Four Quantum States
This article proposes four quantum states of AJAX in an effort to tease apart and classify the plethora of AJAX technologies available today.
  1. Communication libraries
  2. User Interface Components
  3. Rich Internet Application frameworks
  4. RIA Frameworks with robust visual tooling
Your unique needs will determine which of the following AJAX incarnations makes the most sense for you.

Communication Libraries – libraries that provide the communication elements named in the acronym and nothing more.



Recall that your desktop Web browser—assuming you’re not using an obscure one—has asynchronous communications, JavaScript, and XML built in. You can directly interact with the JavaScript APIs that Internet Explorer and Firefox provide with their XML and asynchronous communication objects. Of course, the rub is that the APIs for each browser are slightly different. Accordingly, libraries such as Prototype, SAJAX, and AJAX.NET handle the browser differences for asynchronous communications, while Google’s AjaXSLT provides a JavaScript implementation of XSLT and XPath that enables you to work with XML structures more easily across a variety of browsers.

Potential Users
If all you want to do is update the options in a select box, swap out content in a HTML page asynchronously, or perform other simple content updating tasks, communication libraries offer strong CSS and DOM capabilities. And if you love working with low-level objects, they are a good fit. If you’d prefer to have reusable GUI components at your disposal, read on.


GUI Components –
graphical user interface components that are scripted to communicate asynchronously and display the resulting information without refreshing the entire Web page.

What you find in libraries offered by Dojo Toolkit, Rico, eBusiness-Apps, and others are out-of-the box GUI controls that can retrieve data in the background and render it in the GUI control. Typically, one finds GUI controls that can be used individually or several at a time to enhance portions of a Web page. These components may or may not share common communication libraries or a common look and feel.
 
   
Widgets: Part of the Dojo Toolkit
 
Potential Users
Developers with existing HTML pages can add GUI controls that enrich a page with these ready-made libraries. If you aspire to full-fledged browser-based applications rather than occasional enhancements, AJAX-based RIA frameworks (described later) will help you head off issues that arise from mixing and matching components that do not share a common infrastructure.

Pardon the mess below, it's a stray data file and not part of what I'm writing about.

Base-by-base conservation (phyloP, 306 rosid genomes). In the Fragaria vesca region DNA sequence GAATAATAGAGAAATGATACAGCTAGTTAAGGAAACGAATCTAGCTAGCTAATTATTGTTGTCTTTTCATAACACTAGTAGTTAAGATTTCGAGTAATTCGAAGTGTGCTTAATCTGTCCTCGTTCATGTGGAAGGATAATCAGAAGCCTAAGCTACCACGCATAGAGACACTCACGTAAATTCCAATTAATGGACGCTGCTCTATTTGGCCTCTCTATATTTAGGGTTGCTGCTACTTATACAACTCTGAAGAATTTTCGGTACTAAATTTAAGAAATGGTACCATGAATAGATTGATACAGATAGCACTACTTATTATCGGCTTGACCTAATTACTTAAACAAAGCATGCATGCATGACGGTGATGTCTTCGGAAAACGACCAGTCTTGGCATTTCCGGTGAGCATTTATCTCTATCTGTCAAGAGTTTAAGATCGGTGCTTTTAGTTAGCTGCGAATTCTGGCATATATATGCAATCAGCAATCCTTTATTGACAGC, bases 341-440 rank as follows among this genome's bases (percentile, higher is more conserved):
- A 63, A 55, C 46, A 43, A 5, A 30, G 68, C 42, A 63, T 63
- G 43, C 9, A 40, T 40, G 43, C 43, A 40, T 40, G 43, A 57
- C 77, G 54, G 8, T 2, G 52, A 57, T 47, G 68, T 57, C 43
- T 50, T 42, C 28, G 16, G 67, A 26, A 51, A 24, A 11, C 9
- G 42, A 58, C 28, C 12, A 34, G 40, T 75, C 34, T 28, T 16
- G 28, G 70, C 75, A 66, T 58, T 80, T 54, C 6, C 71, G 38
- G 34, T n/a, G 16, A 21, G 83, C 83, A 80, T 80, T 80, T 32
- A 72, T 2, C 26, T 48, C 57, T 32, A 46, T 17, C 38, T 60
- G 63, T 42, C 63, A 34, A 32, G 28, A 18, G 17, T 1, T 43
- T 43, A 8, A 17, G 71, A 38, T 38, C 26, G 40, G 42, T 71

Rich Internet Application (RIA) Frameworks – AJAX-based RIA Frameworks that deliver ready-built, fully-integrated libraries of interactive GUI components and share common approaches to data acquisition, persistence, and communication. Some frameworks center on server-side models, while others are sophisticated client-side libraries.

In these frameworks, GUI controls share a common look and feel—in contrast to stand-alone, mix-and-match GUI components. In addition, in RIA frameworks, communications, data caching, and other core services are shared among GUI controls, usually in an extensible model that supports object inheritance.
 
There’s also a semantic shift in the language used to describe objectives. For example, in RIAs, the notion of a “page” goes away and is replaced by application “screens,” “controls,” “modal dialogs,” and other conventions of the client-server GUI world that pre-dated the Web. If you think in these terms, then AJAX-based RIA frameworks such as Bindows, Isomorphic, BackBase, JackBe, TIBCO General Interface and others make sense.
 
Potential Users
RIA Framework users are likely to be development organizations creating both tactical and  mission-critical solutions. Here, developers are creating complete RIAs, rather than simply  enhancing an HTML page with a few GUI components. Thus, these desktop-like applications transcend simple enriched Web pages. At the same time, the capability still remains to place a component or two into an existing HTML page and enhance its functionality. In the latter case it may require a bit more overhead to get the component up and running. Often, though, the component definitions are cached at the client, making overhead less of an issue.